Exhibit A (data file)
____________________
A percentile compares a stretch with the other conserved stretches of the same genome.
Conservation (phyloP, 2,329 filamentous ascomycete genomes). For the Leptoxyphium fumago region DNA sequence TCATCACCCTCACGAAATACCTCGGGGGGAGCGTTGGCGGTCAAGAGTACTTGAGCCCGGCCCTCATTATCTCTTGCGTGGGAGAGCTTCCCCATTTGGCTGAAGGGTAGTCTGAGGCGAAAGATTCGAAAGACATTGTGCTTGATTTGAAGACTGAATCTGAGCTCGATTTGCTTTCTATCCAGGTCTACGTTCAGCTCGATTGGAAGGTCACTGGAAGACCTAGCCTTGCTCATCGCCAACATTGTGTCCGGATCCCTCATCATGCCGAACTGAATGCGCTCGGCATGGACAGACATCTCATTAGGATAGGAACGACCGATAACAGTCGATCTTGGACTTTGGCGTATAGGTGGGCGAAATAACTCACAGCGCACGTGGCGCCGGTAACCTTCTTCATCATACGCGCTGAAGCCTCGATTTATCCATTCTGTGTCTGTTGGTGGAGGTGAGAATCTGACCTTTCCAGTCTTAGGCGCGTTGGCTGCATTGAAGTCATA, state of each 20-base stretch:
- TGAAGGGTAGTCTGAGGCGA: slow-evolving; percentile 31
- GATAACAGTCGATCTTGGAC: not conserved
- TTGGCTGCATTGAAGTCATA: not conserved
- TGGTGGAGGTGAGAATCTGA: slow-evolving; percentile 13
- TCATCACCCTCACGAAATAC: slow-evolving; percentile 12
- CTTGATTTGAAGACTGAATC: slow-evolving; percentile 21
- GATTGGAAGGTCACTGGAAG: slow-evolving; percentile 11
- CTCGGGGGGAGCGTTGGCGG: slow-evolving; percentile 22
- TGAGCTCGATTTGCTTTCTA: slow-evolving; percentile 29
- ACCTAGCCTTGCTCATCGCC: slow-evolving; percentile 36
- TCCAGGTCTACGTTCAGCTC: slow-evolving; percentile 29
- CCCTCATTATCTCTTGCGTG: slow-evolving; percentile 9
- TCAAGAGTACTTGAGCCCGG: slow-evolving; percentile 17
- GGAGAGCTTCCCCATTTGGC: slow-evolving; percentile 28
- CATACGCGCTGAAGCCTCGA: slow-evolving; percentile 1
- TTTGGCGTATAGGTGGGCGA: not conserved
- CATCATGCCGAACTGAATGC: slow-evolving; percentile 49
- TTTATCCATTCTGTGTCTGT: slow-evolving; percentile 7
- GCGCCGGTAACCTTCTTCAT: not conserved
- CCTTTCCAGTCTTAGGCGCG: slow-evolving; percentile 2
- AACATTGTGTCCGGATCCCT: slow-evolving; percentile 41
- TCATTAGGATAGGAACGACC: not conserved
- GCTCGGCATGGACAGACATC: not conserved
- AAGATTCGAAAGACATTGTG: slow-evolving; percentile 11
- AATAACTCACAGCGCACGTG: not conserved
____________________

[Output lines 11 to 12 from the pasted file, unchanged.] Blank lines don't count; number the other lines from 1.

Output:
- TGAGCTCGATTTGCTTTCTA: slow-evolving; percentile 29
- ACCTAGCCTTGCTCATCGCC: slow-evolving; percentile 36